and I’m a spy. I work for a secret organization called
. Our mission? To uncover what you need to know about what girls really think and want.
Each week an agent will send you a classified briefing containing intelligence on topics like:
1. Picking up girls on Friendster.
Gentle readers, we stopped reading there.
: SD emails: “Double Agent Jesse
is really my friend C. from high school (and Ave. A). I can’t believe they lied about her name. You can’t even trust the Web!”
· Double Agent
· Double Agent Videos
· Daily Candy for Dudes
Times front page darling Gawker breaks the news that The Smoking Gun has found documentation of the new 11 Spring Street owner. He’s none other than Lachlan Murdoch. Choire’s even got the goods on how Lachlan financed the $5.25 million deal. Smooth.
· 11 Spring Street: Mystery Solved! [gawker.com]
· 11 Spring Street Property Transfer Report [tsg.com]
· 11 Spring Street Sells [ls.com]
We’d like to take a moment out of your busy day to alert you that the JA/JVG/LS publishing venture Book of Ages 30 (“literature with a lower case L,” in the words of our esteemed agent) is as of today available for purchase.
In conjunction with the “eagerly anticipated” (Gothamist) volume, we just launched an accompanying website that includes a 30-centric weblog. Do check it out. And, in the immortal words of Aaron Bailey at 601am, “[G]o buy it right now. Now!” (Also: thanks to Matt Gross for making us sound much brighter than we are in a New York Magazine Q&A this week.)
Shilling aside, it will be interesting (well, interesting to me) to see whether weblogs can help promote sales of a book. Talking to our publicist at Random House last night, she confirmed something we posted about a few weeks ago: that only the biggest authors get budgets from publishers to create websitesand even then, they’re usually created in-house. That isn’t exactly a formula for fresh thinking.
One brilliant weblog book-promotion venture is Kevin Smokler’s Virtual Book Tour, which sends authors from weblog to weblog to chat, post, or just hang out. (Currently, Dennis Hensley is virtually touring in support of his book, Screening Party.) How will we tell if the Book of Ages website is having any impact? Well, there’s the excellent All Consuming, which tracks what books webloggers are talking about, and OnFocus’s Weblog Bookwatch, which inspired it. And of course, in the end, it all comes down to Amazon sales rank. We’ll keep you posted.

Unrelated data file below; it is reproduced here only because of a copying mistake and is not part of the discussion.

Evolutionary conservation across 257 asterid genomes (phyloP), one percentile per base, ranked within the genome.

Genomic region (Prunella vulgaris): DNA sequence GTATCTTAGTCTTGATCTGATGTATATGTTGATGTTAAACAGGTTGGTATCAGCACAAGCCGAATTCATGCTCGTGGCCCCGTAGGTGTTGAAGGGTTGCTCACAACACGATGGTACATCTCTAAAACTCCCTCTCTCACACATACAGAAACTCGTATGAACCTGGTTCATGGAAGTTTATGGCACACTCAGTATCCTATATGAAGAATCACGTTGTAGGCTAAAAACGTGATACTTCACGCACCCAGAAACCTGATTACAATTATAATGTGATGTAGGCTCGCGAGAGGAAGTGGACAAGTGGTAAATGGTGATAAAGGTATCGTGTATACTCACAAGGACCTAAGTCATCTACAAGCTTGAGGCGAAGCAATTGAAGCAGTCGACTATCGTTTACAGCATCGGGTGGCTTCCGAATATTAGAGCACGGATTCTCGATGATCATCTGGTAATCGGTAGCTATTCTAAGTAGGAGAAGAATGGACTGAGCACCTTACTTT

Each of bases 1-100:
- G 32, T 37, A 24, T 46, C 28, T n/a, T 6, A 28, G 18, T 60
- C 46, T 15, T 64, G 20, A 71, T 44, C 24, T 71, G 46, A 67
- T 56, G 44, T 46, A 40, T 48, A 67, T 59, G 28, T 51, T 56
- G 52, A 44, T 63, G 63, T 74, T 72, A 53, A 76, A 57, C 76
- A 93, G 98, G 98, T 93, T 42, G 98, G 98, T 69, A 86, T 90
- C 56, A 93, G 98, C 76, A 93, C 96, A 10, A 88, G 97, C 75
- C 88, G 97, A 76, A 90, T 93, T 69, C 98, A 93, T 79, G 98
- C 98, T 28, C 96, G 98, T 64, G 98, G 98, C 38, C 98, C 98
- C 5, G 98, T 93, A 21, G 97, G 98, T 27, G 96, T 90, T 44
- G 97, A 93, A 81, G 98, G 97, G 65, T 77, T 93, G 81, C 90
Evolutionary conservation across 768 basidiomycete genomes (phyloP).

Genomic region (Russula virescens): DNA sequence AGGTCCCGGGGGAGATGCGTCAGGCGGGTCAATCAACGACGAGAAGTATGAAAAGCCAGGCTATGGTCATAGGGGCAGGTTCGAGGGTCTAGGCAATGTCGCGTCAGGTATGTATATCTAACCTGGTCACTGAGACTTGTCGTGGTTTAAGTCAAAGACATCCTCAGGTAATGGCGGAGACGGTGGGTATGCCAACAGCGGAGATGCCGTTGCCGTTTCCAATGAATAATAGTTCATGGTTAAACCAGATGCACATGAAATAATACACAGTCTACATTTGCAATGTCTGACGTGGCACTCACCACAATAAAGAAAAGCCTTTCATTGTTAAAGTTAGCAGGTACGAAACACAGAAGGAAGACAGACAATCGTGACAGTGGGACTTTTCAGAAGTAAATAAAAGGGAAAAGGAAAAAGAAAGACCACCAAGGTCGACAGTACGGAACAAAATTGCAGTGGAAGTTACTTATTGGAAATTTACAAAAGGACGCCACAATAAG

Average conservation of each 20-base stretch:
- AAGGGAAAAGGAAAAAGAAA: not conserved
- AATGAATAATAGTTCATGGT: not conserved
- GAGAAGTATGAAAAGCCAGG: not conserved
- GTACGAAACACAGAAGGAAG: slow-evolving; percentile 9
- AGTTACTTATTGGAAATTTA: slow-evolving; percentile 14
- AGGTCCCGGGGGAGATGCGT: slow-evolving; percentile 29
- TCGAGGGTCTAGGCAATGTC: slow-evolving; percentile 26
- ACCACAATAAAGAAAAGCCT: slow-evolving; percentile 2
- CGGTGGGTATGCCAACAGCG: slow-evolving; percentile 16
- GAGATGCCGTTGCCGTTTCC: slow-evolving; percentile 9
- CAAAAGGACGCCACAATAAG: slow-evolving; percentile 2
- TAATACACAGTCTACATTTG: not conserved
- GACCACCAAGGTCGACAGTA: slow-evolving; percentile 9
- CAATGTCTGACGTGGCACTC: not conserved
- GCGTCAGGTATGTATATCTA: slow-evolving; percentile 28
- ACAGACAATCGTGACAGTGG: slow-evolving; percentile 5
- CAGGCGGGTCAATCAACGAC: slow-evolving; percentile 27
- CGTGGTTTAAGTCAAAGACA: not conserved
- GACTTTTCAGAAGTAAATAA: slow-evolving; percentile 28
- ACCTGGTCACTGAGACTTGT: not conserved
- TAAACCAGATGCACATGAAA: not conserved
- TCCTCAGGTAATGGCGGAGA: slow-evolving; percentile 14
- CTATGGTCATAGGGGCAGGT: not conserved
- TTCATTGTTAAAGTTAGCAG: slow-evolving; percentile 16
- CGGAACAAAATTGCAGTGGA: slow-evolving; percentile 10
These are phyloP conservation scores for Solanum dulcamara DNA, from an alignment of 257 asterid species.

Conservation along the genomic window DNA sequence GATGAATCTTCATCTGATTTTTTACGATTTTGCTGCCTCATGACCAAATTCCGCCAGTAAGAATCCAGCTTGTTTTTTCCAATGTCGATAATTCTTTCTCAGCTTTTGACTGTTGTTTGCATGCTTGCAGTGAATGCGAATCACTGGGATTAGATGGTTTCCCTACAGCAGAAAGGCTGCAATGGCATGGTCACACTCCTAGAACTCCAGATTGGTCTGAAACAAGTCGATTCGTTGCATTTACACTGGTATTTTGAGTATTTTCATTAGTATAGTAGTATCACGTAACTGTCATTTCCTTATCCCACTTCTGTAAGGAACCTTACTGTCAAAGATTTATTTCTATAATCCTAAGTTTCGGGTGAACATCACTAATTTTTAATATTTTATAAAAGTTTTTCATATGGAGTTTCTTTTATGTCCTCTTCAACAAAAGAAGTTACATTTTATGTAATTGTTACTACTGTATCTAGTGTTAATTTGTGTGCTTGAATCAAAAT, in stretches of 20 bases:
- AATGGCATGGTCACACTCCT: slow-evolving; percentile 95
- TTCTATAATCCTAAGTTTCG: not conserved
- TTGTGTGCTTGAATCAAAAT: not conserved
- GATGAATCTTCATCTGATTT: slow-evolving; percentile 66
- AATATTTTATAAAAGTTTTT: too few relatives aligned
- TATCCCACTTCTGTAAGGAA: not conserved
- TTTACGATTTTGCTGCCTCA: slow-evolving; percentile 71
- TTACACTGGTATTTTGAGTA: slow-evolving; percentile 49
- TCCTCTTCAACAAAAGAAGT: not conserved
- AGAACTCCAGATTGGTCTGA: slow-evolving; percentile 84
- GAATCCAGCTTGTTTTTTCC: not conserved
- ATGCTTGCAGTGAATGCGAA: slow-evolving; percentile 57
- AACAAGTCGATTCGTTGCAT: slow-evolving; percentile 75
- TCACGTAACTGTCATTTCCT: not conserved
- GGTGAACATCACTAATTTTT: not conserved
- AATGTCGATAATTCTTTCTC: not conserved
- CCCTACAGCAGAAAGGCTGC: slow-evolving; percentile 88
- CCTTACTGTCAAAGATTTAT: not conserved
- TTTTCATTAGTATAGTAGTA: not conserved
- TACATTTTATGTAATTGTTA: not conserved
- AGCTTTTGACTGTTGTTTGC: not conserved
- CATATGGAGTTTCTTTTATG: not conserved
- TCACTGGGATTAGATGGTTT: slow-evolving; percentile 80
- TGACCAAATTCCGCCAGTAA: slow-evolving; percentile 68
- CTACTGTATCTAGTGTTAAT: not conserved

· Book of Ages 30 [bookofages.com]
· Virtual Book Tour [kevinsmokler.com]
· All Consuming [allconsuming.net]
· Weblog Bookwatch [onfocus.com]
Word from a seemingly reputable LS.com tipster is that Lower East Side citizen of the decade Moby is packing up his mixers and moving a few blocks to the new luxury development at 7 Essex Street (@ Canal). Apparently, Moby sprung for one of the penthouse triplexes in the building, which the 7 Essex website says carry an asking price of $2,395,000. The bigger question: is the 11-story building the right fit for someone of Moby’s ilk? Pluses: the open loft space is delivered as a “white box” for the tenant to customize, and the lobby looks as tripped out as Berlin’s newest boite. But the development’s website doesn’t point out that the “spectacular park and skyline views” across the “newly renovated” Seward Park give way to a maze of ugly public works highrises. Not exactly what you’d call a million-dollar view.
· 7 Essex Street [vestadevelopment.com]
· Franke, Gottsegen, Cox Architects [newyork-architects.com]
· Moby’s Journal [moby.com] entry from yesterday: “well, although i assume that there are probably a few brothels on canal street by the manhattan bridge, i’ve never actually been to one and i imagine that were i to find one with my telescope the curtains would be drawn which would, of course, defeat the purpose of trying to look at a brothel through a telescope.”